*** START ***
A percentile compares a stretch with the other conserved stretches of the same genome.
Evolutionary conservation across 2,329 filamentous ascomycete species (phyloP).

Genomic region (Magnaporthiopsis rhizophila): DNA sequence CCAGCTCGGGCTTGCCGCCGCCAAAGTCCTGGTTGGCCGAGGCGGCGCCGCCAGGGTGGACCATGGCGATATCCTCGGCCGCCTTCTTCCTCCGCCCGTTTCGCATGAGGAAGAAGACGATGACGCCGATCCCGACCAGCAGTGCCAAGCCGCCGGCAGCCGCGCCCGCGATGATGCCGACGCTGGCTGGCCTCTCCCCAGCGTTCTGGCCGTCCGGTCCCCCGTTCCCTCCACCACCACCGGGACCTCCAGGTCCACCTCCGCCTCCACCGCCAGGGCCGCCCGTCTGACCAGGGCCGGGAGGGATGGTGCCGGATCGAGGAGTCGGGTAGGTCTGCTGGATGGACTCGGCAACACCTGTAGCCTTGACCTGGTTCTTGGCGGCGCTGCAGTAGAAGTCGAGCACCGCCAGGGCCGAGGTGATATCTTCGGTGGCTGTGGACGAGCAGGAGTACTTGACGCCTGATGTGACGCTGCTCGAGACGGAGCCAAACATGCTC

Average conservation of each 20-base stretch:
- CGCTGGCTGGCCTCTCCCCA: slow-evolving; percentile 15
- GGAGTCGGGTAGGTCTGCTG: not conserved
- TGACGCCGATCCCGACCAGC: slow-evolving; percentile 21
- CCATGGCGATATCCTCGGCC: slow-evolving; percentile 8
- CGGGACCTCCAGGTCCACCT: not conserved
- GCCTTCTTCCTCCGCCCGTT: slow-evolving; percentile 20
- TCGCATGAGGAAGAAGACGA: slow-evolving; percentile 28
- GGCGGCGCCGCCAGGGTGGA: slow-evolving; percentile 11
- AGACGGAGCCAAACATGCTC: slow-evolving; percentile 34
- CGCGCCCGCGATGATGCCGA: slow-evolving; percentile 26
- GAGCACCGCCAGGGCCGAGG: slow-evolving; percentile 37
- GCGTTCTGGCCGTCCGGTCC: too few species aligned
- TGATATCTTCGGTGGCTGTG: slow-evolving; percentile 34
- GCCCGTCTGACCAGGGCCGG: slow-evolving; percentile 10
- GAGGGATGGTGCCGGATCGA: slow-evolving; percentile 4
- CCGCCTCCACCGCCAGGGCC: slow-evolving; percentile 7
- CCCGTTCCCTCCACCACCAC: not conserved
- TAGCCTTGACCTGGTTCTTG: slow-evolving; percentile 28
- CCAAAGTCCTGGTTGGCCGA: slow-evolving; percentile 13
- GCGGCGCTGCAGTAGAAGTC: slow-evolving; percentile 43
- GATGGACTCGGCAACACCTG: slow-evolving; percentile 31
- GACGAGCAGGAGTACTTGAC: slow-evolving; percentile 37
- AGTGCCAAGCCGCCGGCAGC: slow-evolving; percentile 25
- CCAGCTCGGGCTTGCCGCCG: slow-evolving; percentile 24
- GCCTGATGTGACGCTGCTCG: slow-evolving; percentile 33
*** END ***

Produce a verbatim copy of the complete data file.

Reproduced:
A percentile compares a stretch with the other conserved stretches of the same genome.
Evolutionary conservation across 2,329 filamentous ascomycete species (phyloP).

Genomic region (Magnaporthiopsis rhizophila): DNA sequence CCAGCTCGGGCTTGCCGCCGCCAAAGTCCTGGTTGGCCGAGGCGGCGCCGCCAGGGTGGACCATGGCGATATCCTCGGCCGCCTTCTTCCTCCGCCCGTTTCGCATGAGGAAGAAGACGATGACGCCGATCCCGACCAGCAGTGCCAAGCCGCCGGCAGCCGCGCCCGCGATGATGCCGACGCTGGCTGGCCTCTCCCCAGCGTTCTGGCCGTCCGGTCCCCCGTTCCCTCCACCACCACCGGGACCTCCAGGTCCACCTCCGCCTCCACCGCCAGGGCCGCCCGTCTGACCAGGGCCGGGAGGGATGGTGCCGGATCGAGGAGTCGGGTAGGTCTGCTGGATGGACTCGGCAACACCTGTAGCCTTGACCTGGTTCTTGGCGGCGCTGCAGTAGAAGTCGAGCACCGCCAGGGCCGAGGTGATATCTTCGGTGGCTGTGGACGAGCAGGAGTACTTGACGCCTGATGTGACGCTGCTCGAGACGGAGCCAAACATGCTC

Average conservation of each 20-base stretch:
- CGCTGGCTGGCCTCTCCCCA: slow-evolving; percentile 15
- GGAGTCGGGTAGGTCTGCTG: not conserved
- TGACGCCGATCCCGACCAGC: slow-evolving; percentile 21
- CCATGGCGATATCCTCGGCC: slow-evolving; percentile 8
- CGGGACCTCCAGGTCCACCT: not conserved
- GCCTTCTTCCTCCGCCCGTT: slow-evolving; percentile 20
- TCGCATGAGGAAGAAGACGA: slow-evolving; percentile 28
- GGCGGCGCCGCCAGGGTGGA: slow-evolving; percentile 11
- AGACGGAGCCAAACATGCTC: slow-evolving; percentile 34
- CGCGCCCGCGATGATGCCGA: slow-evolving; percentile 26
- GAGCACCGCCAGGGCCGAGG: slow-evolving; percentile 37
- GCGTTCTGGCCGTCCGGTCC: too few species aligned
- TGATATCTTCGGTGGCTGTG: slow-evolving; percentile 34
- GCCCGTCTGACCAGGGCCGG: slow-evolving; percentile 10
- GAGGGATGGTGCCGGATCGA: slow-evolving; percentile 4
- CCGCCTCCACCGCCAGGGCC: slow-evolving; percentile 7
- CCCGTTCCCTCCACCACCAC: not conserved
- TAGCCTTGACCTGGTTCTTG: slow-evolving; percentile 28
- CCAAAGTCCTGGTTGGCCGA: slow-evolving; percentile 13
- GCGGCGCTGCAGTAGAAGTC: slow-evolving; percentile 43
- GATGGACTCGGCAACACCTG: slow-evolving; percentile 31
- GACGAGCAGGAGTACTTGAC: slow-evolving; percentile 37
- AGTGCCAAGCCGCCGGCAGC: slow-evolving; percentile 25
- CCAGCTCGGGCTTGCCGCCG: slow-evolving; percentile 24
- GCCTGATGTGACGCTGCTCG: slow-evolving; percentile 33